Fake Fur And Feminism: The Guerrilla Girls Are Fighting For Equality

In 1984, MoMA opened an exhibition, “An International Survey of Recent Painting and Sculpture,” to showcase the most important contemporary artists in the world. In total, it included the works of 169 artists. Of those, 13 were female.

In response, a group of 7 female artists donned gorilla masks to protest the gender bias evident in that exhibition and in the art world as a whole. The Guerrilla Girls were born. More than 30 years later, they’re still donning masks to fight for equality today.

A Guerrilla Girl poses in front of a billboard in 2002 that criticizes the Academy Awards not far from where they are presented in Hollywood. Picture credit to Guerrillagirls.com

A Guerrilla Girl poses in front of a billboard in 2002 that criticizes the Academy Awards not far from where they are presented in Hollywood. Picture credit to Guerrilagirls.com

What Are They Beating Their Chests About?

As far as gender equality goes, 13 out of 169 artists is a pretty dismal number. Of course, a single show is generally not enough to spark the kind of outrage needed to fuel a 30-year movement. At the time of the Guerrilla Girls’ first protest, the New York Met boasted a roster of artists that was 97% male. To give even more context, 85% of the nude works at the Met featured female subjects.

But, you may be thinking, that was the ’80s! Things have changed! You would be right—sort of. Artist and educator Micol Hebron has recently started an art project, Gallery Tally, cataloging the gender imbalances at major art galleries. The results of the project are disheartening. The average ratio of male to female artists shown in galleries in LA today hovers around 70/30. It’s only downhill from there—a staggering 89% of the artists shown at Blum & Poe and 91% of artists at Sperone Westwater are male. Seriously. Just 1 in 10 of the artists in those galleries is female. For the record, far more than 1 in 10 artists in general are female.

While their initial protest focused on the gender disparity in the art world, the Guerrilla Girls quickly expanded the movement to address racial inequality as well. We’re still in bad shape there, as well—only 1 in 5 of the artists in the US who’s making a living from their work are non-white.

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A poster from 1989. Credit: Guerrilla Girls

Mask-ulinity And Mayhem

The art world is a small place today and it was even smaller in the ’80’s when the Guerrilla Girls were formed. They wore disguises to avoid the backlash they expected from their protests. When asked about their masks, the Guerrilla Girls note that “guerrilla” came before “gorilla,” but an unintentional spelling error led to the choice of disguise. They call it an “enlightened mistake” that gave them their “mask-ulinity.”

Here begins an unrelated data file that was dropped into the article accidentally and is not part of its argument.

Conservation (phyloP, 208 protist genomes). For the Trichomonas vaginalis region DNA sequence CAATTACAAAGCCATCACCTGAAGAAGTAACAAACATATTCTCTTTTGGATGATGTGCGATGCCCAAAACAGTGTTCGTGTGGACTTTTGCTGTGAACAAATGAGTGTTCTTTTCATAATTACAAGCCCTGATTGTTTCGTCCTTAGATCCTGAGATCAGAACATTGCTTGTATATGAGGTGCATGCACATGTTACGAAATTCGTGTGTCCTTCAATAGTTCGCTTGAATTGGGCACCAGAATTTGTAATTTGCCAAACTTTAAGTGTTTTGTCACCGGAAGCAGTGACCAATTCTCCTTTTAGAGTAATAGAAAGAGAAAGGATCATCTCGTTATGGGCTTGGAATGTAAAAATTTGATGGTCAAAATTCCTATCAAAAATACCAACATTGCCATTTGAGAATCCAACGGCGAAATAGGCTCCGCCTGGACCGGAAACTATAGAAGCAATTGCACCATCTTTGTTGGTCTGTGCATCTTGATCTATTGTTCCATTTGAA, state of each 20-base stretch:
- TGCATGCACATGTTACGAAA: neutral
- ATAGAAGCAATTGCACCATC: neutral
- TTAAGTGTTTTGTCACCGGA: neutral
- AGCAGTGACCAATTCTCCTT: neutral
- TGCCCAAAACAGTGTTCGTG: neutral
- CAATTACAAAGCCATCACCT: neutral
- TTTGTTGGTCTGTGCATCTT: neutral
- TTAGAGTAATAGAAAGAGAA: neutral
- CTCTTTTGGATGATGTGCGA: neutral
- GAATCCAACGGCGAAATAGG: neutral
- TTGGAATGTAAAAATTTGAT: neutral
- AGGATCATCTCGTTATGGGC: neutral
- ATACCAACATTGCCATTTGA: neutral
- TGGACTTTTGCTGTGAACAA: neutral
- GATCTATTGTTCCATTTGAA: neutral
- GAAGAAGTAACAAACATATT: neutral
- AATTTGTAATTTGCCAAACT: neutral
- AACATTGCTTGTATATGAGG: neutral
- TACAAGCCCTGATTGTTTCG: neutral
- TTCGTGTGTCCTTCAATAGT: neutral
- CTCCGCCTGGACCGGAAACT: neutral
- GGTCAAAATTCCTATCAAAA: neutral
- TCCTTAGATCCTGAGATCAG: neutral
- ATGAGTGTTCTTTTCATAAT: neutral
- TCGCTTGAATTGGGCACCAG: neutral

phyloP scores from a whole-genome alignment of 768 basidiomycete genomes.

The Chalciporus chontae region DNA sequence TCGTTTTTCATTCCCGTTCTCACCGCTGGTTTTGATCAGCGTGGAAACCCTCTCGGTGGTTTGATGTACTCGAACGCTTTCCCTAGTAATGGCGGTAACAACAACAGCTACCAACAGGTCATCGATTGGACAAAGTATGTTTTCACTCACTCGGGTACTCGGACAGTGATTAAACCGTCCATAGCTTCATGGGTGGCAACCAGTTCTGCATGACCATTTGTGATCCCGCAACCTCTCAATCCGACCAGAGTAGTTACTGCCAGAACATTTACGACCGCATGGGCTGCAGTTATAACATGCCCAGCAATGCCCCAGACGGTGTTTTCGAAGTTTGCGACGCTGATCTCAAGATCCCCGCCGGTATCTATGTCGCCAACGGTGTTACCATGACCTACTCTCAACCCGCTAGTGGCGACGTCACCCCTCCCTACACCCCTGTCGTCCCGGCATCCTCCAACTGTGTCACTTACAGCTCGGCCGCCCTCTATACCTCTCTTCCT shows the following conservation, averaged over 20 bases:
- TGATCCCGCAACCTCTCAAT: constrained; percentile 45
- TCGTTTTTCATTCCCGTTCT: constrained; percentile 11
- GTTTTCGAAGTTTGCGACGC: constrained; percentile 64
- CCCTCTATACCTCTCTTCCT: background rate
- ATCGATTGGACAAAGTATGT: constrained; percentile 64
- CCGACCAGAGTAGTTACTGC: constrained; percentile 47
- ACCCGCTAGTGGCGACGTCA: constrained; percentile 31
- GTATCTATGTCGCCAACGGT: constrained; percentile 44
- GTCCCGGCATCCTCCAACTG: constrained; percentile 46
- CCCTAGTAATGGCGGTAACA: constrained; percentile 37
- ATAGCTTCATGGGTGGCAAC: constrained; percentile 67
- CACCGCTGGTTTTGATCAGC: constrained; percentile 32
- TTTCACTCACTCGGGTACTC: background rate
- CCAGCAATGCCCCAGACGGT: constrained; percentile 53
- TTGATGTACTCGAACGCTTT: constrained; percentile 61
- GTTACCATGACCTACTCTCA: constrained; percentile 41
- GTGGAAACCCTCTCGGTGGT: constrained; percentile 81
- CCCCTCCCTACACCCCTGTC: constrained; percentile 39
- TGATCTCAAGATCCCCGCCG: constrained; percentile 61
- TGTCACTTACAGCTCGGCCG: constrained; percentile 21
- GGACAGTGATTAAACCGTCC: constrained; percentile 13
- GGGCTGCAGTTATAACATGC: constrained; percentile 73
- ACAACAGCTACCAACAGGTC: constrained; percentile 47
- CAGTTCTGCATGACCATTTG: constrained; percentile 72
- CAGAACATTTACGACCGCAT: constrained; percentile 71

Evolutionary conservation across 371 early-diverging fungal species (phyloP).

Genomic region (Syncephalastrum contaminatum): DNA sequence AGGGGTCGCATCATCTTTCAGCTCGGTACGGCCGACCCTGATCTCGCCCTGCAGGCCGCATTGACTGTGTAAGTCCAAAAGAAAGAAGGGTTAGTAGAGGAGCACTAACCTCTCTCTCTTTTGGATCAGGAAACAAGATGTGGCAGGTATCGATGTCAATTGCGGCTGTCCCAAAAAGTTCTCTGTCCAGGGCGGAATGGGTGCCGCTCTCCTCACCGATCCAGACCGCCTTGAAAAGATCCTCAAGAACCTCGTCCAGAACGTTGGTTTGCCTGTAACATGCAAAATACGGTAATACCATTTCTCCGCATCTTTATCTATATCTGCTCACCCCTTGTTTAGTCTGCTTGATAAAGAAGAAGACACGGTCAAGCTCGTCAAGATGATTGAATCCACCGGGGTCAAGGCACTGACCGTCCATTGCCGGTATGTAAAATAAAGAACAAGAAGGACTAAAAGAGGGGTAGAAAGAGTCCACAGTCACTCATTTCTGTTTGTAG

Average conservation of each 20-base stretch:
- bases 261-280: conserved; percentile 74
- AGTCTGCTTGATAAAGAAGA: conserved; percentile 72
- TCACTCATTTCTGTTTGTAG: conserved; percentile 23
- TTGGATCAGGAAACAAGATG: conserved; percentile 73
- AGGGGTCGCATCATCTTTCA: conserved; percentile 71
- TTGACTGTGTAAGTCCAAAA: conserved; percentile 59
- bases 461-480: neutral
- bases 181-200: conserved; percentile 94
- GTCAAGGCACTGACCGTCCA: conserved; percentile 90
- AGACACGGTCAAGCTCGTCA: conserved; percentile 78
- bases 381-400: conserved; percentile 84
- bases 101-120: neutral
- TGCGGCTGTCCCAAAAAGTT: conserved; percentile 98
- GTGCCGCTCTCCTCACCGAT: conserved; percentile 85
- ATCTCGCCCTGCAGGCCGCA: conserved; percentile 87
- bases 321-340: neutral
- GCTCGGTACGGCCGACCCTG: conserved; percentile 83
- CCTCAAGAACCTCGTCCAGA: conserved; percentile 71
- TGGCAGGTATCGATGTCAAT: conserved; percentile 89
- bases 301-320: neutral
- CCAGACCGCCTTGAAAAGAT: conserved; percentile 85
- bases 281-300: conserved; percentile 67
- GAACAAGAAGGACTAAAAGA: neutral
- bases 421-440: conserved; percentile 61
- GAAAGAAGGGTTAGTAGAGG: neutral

The masks are a particularly poignant symbol of the struggle of women and minorities both in the art world and in general. Women and minorities have historically been systematically victimized by the largely white, largely male status quo. Both groups are at a much higher risk for violence than white males and both run the risk of losing the progress they’ve made so far if they speak out against bias and discrimination. So, the Guerrilla Girls wear masks to protect their identities. Given the threats of violence (and actual violence) that are consistently visited on those who dare to speak out on issues of equality (e.g., Gamergate), that seems like a sound decision.

Besides, the gorilla masks are a hell of a conversation starter.

More Than Monkey Business

One of their earliest and most famous campaigns featured a reclining nude in a gorilla mask with the caption, “Do women have to be naked to get into the Met. Museum?” It’s funny, but it’s also a serious question. Remember that 85% of the nudes in the Met at the time featured female subjects, but less than 5% of the artists in the museum were female.

One of their more recent campaigns points out how many female artists had solo exhibitions at the Guggenheim, the Met, the MoMA and the Whitney in 1985 compared to 2015. It’s grim—there was 1 at the MoMA in 1985 and none at any of the others. In 2015, the Guggenheim, the Met, and the Whitney each had 1 while the MoMA had 2.

From the beginning, the Guerrilla Girls have used humor to get their message out. It’s an effective weapon—jokes get people’s attention and get retold and spread around. It’s also effective from a philosophical standpoint by highlighting the absurdity of the status quo rather than treating it as a serious topic of discussion. It’s why we love Stephen Colbert and Jon Stewart and Weekend Update on SNL. In fact, 3 of the Guerrilla Girls were recently on Late Night with Stephen Colbert to talk about their work and why it still matters 30 years down the road.

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[VIDEO: Click to view] Guerrilla Girls on The Late Show with Stephen Colbert 2016 – Guerrilla Girls Talk The History Of Art vs. The History Of Power | Credit: CBS/YouTube

It’s Time To Evolve

We’re sad that this battle is ongoing, but it’s a good sign that the Guerrilla Girls and other advocates are out there raising a little hell and calling attention to the inequality that plagues the art world and the world at large. They’ve worked hard to shine a spotlight on this problem and the art world is taking notice. For example, MoMA has hosted exhibitions and seminars in recent years as part of its “Modern Women” project, celebrating female artists and reattributing their place in the history and future of art. This is a great start, although there has yet to be an institutional push or pledge to fairly represent female and minority artists. Perhaps that will be the next step.

The motto of the Guerrilla Girls is, “Fighting discrimination with facts, humor, and fake fur.” We can all get behind that.

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